Deptford Goth – Belgrave Music Hall 16/10/13
Deptford Goth’s debut album Life After Defo certified the south Londoner as one to watch in the UK electronic scene for 2013. Boasting strands of How to Dress Well and Active Child with distant 80s synth sounds that pleasantly glaze over the listener, the man under the alias – Daniel Woodhouse – carries a dark yet hopeful style. At the newly opened Belgrave Music Hall in Leeds, a crowd of eager blog followers settle into the gloomy, candle lit, sofa setup awaiting to see how it transpires live.
The stage is inhabited by a minimal band: Woodhouse on electronics/keys and an intriguing cellist. Replicating songs from the album is done with precision and ease; the small audience applaud politely, but there’s something not quite right in the atmosphere – It’s eerily quiet, but not in the comforting way. The title track of the album ‘Life After Defo’ is executed with sensational warmth which is very much needed in the sub zero room. Sat poised, the cellist spends the set delivering some of the main synth lines from the album, and while there may be suggestions of a cello on the record, its novelty wears off in the live setting. Woodhouse indulges us with a solo performance of ‘Lions’ – it’s effortless and highlights his ability to absorb the room with just a few chords and a wispy vocal line. Second in line in terms of highlights is ‘Union’, its epic chorus – (well, epic in the Deptford Goth-ian sense) “I belong with everyone, everyone I’ve ever known is here, with me” – exerts the hopeful side of our musical host. Doubtless there is an instinctive songwriter and producer in front of us, however, a few more years on the road may be needed to find Deptford Goth’s niche in the live setting.
The Story So Far – Cockpit 15/10/13
“I’ll love you if you dive no matter what, but don’t just stand there or I’ll kick you”, asserts Parker Cannon in a rare interaction with the audience who have flocked en masse to see The Story So Far in a packed and sweaty Cockpit. He’s addressing the unrelenting swarm of individuals who seem to be using the gig to practice their somersaults in running leaps off the stage. It’s an amusing sight, but one can’t help but feel sorry for the poor sods who keep having to catch them, or not.
The Californian four-piece have been hailed as one of the, if not the most promising pop-punk bands around in recent years and they storm the stage in Leeds with a ferocity that reminds you just how great this genre of music can be. The gig is atypical of a pop-punk affair: the crowd embed themselves in a call and response affair with Cannon throughout, hurling angsty lyrics back at the singer in a frenzied passion, but The Story So Far are far from apathetic. They play with conviction, precision and relentless gusto, the only downfall of the evening being the often drawn out breaks between songs which cause the set to, at times, lose its pace.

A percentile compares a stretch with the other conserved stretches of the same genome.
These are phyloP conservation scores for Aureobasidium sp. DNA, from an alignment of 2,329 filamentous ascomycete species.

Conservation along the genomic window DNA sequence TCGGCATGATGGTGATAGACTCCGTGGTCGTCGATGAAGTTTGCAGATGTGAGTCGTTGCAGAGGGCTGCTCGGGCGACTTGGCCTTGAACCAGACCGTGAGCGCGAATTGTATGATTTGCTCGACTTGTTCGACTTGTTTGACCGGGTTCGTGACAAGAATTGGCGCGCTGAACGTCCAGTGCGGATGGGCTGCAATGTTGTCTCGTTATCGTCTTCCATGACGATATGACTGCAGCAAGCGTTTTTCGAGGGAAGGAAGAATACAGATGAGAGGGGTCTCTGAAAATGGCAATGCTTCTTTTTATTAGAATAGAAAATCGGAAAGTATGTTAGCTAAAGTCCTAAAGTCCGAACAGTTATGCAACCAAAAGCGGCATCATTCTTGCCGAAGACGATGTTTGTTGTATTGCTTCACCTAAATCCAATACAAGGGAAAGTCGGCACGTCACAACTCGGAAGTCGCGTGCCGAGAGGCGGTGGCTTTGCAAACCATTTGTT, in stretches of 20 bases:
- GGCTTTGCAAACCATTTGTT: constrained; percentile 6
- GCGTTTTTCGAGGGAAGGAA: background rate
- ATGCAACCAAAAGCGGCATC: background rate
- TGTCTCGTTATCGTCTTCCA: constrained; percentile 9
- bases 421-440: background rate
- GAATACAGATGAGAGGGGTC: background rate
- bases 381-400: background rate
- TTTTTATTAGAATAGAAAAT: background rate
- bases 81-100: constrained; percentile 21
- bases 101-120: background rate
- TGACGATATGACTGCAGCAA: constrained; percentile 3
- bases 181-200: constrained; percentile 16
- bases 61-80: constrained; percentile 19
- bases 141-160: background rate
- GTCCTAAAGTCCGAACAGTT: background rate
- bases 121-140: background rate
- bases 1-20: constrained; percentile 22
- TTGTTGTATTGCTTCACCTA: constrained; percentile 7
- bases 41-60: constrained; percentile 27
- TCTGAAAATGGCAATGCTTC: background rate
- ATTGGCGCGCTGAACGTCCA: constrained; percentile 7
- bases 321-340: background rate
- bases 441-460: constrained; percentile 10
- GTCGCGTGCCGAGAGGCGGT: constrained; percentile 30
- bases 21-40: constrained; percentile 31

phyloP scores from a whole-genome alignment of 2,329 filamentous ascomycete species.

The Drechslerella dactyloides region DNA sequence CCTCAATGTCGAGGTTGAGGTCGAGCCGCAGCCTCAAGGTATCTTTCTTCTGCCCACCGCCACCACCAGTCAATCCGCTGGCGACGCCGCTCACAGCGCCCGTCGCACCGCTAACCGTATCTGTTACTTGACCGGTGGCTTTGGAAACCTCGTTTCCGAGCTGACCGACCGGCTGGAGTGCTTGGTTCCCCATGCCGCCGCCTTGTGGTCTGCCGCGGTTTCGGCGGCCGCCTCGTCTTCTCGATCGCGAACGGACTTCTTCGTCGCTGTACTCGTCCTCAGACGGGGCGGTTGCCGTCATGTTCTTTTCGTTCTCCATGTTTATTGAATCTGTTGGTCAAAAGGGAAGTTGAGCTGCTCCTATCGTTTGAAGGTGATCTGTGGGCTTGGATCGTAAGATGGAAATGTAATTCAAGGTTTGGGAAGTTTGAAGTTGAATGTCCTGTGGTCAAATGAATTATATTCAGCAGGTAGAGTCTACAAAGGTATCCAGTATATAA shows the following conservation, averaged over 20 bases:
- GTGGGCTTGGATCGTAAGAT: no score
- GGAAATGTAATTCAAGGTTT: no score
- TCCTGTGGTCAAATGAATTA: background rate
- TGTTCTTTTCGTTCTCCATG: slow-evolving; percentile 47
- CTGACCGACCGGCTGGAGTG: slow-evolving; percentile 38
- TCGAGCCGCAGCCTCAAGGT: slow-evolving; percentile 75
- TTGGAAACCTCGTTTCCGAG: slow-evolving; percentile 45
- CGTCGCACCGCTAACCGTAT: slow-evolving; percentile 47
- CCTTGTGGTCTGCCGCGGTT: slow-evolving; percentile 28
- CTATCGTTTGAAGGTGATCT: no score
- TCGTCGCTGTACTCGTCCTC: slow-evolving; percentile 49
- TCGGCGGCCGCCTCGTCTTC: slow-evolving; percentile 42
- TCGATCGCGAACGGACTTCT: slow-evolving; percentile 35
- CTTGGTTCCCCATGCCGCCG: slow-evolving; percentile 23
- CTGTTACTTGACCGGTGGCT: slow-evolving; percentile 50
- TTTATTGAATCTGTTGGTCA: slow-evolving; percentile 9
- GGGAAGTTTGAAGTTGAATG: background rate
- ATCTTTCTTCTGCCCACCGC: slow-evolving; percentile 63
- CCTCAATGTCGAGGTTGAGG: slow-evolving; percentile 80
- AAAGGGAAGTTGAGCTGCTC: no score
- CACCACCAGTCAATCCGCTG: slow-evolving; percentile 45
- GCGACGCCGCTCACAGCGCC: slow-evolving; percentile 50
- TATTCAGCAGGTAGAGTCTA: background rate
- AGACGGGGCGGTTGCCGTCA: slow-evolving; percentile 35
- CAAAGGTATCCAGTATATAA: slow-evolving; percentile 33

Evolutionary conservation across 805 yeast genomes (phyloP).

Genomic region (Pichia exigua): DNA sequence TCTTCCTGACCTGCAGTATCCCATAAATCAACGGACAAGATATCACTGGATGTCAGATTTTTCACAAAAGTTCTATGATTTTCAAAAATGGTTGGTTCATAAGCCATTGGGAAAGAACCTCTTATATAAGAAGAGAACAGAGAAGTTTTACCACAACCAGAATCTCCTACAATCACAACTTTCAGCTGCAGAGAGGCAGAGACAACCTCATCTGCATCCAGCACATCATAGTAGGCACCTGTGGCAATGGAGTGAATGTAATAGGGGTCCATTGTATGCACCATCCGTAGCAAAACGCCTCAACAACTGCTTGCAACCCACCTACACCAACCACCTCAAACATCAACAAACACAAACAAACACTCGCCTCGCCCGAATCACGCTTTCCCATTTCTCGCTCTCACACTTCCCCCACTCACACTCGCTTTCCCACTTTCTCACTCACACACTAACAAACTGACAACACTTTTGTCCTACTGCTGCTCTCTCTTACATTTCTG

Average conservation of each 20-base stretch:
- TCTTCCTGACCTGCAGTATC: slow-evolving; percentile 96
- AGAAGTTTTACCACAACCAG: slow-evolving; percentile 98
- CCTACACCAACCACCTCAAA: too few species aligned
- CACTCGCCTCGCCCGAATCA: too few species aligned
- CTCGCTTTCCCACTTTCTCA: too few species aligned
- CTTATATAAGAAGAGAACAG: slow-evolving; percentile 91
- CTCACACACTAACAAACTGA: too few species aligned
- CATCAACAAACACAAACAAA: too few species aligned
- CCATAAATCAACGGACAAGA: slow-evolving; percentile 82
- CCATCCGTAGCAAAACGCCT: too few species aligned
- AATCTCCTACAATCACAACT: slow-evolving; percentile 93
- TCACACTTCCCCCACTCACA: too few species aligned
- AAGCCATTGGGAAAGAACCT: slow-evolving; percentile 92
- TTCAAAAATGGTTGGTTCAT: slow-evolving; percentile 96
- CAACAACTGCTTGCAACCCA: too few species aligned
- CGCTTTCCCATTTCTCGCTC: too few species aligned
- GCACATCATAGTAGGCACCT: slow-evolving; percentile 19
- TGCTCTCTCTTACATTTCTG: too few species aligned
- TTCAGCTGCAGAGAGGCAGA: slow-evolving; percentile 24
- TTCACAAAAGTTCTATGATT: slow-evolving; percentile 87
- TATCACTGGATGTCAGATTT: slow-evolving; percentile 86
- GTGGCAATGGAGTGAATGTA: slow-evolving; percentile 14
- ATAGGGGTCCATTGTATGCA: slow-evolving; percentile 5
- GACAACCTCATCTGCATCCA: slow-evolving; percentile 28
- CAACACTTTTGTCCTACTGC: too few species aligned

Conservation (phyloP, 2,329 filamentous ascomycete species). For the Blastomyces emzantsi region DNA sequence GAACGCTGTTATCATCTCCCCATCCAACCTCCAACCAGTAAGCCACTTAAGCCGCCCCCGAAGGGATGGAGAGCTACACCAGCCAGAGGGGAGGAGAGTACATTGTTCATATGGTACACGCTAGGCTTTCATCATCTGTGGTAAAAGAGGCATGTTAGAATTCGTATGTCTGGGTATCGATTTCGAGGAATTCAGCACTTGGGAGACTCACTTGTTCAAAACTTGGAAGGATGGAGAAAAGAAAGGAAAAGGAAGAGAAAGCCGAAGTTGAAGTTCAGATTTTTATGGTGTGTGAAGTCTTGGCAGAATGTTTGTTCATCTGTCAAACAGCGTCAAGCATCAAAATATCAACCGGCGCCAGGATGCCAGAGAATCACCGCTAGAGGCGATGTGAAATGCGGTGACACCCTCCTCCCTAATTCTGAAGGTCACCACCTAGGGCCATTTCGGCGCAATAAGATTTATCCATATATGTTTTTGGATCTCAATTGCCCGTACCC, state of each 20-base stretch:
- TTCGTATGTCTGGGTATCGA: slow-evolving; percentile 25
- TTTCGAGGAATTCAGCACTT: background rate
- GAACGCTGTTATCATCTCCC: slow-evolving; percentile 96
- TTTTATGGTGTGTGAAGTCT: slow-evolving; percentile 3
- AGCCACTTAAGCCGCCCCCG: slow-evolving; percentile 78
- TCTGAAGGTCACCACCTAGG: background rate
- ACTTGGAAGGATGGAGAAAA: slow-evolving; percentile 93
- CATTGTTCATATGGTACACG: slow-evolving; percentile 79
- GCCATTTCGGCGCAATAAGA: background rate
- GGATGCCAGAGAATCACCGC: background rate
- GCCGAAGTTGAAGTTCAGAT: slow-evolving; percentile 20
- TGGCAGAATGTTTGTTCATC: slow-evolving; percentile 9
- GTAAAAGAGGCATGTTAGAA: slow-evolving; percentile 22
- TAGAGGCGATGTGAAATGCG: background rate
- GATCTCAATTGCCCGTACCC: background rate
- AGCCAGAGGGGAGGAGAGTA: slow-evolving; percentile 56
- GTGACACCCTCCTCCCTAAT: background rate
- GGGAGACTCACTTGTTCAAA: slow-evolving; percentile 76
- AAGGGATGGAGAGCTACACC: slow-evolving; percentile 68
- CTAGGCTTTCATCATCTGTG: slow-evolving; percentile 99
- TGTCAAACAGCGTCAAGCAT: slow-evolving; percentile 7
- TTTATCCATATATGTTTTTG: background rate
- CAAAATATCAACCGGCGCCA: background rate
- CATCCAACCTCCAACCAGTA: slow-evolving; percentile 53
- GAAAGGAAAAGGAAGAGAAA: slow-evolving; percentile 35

“Right Here”, “Roam” and “The Things I Can’t Change” stand out as absolute juggernaut tracks, filling the room with the sound of a band who are staking their claim to the pop-punk throne.
Goo Goo Dolls – O2 Academy 20/10/13
For many bands a Greatest Hits album usually means an acceptance of an end to a long and fruitful career, packed with classics, ballads and possibilities of a nostalgic, PR-savvy come-back tour that any self-respecting musician could be proud of. Yet six years on and two albums later, it seems the Goo Goo Dolls still aren’t ready to give up just yet. Accompanying the release of their new album ‘Magnetic’, they are once again touring, showcasing a mix of new songs and old hits suitable for anyone with a taste for pop-rock love ballads and the odd upbeat sing-a-long.
After a warm-up from eccentric rockers Flesh For Lulu, the crowd seemed raring to go as John, Robby and Mike arrived on stage. Starting the gig with the relatively mellow ‘Last Hot Night’, a song from the new album that the crowd seemed a little less than familiar with, the Dolls interspersed new material and low-key heart-breakers with hit classics and upbeat dance-a-longs. Highlights of the night were ‘Slide’, ‘Name’ and new single ‘Come To Me’, which tended to break up the increasing monotony of what seemed like a waterfall of love ballads which formed most of the ninety minute set. The only throwbacks to their original album ‘A Boy Named Goo’ were ‘Name’ and ‘Naked’, which is also representative of the slow change in image the band has undergone. They have , it seems, moved on from young, wild grunge rockers to a slick, tight live band, with Rzeznik talking and bantering with the crowd like an old pro between songs.
Megahit ‘Iris’ was played penultimately to rapturous applause and screaming, by which point the atmosphere inside the arena was truly special. There wasn’t a soul in the building who didn’t know the words. Finishing on ‘Homecoming’, the band rounded up the night on an upbeat note which was a relief after the tirade of tear-jerkers, and the encore was well conceived too, crowning the performance with an uplifting cover of Supertramp’s ‘Give a Little Bit’ following an incredibly intimate acoustic rendition of ‘Can’t Let Go’ by Rzeznik.
Whilst the night did have its moments, and was masterfully executed by the now experienced veterans of the scene, the set would seem repetitive for fans unfamiliar with anything other than their main hits. As live performances go, Goo Goo Dolls would easily satisfy their legion of die-hard fans, however, may struggle to win over new members to their scene.